Visitors of the Angeles National Forest in Los Angeles County, CA should expect to see refreshing new works of art, only in unexpected places: the forest’s trash cans. Last month, a group of over 40 volunteers as part of the “Convert a Can” project painted murals on a number of large trash cans in an effort to beautify the forest, increase the public’s usage of the cans for trash, and prevent graffiti vandalism. The project’s success has garnered national attention and worthy recognition as a creative, community-driven solution to the serious problems of litter and graffiti vandalism. Since the program’s inception, the U.S. Forest Service (“USFS”) has reported a substantial decrease in the number of graffiti incidents on the converted cans in the Angeles National Forest—normally, USFS has to repaint multiple cans every week that are tagged. Clearly, these “Convert a Can” volunteers are making a difference in deterring criminal activity, helping the environment, and making the national forest a better place for visitors to enjoy.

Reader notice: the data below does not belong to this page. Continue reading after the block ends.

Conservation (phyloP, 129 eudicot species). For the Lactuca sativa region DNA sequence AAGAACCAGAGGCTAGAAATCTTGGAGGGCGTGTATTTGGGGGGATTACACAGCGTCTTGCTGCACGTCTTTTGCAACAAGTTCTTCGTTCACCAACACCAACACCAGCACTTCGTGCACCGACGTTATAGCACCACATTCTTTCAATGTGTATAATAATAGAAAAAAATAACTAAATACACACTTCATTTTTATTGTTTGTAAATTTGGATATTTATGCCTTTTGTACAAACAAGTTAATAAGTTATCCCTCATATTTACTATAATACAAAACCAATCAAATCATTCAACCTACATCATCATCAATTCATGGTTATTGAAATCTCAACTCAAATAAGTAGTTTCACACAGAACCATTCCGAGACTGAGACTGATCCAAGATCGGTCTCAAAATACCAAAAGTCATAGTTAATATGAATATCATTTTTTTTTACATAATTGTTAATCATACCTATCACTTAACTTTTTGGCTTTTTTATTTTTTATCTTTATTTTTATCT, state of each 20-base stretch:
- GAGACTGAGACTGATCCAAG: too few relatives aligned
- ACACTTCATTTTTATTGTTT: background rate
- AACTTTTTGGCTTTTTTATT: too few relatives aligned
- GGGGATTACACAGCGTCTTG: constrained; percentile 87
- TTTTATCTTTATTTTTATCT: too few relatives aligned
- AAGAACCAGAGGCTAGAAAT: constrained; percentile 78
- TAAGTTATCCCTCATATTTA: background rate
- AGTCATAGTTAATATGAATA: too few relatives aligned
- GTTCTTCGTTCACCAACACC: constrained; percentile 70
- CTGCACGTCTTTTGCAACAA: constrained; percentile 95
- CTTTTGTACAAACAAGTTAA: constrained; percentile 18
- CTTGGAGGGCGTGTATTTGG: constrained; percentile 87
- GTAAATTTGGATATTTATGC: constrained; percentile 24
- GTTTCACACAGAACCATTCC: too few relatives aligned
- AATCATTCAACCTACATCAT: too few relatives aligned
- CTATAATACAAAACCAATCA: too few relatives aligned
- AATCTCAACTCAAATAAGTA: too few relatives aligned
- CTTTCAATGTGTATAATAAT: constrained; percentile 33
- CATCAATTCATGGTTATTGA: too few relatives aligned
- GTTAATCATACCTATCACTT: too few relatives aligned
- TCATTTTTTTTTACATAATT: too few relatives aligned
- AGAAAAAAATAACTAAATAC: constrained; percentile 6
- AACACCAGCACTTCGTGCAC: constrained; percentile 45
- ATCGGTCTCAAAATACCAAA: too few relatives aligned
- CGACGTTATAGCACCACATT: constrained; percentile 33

On Feb. 23, Graffiti Resource Council (GRC) staff testified before the Arizona State Legislature’s House Committee on County and Municipal Affairs during an informational hearing on lock-up and graffiti vandalism. This year Committee Chair, Rep. Doug Coleman (D-16), sponsored HB 2425 — a bill spurred by the City of Phoenix’s Neighborhood Services Department’s efforts to reduce graffiti vandalism — which would create lock-up provisions for retailers who sell spray paint. The City of Phoenix has had a lock-up ordinance in effect since 2009 and has had an active Anti-Graffiti Task Force since 2011. A dozen other cities in Arizona have adopted lock-up ordinances or other restrictions on retailers such as customer registration, as well.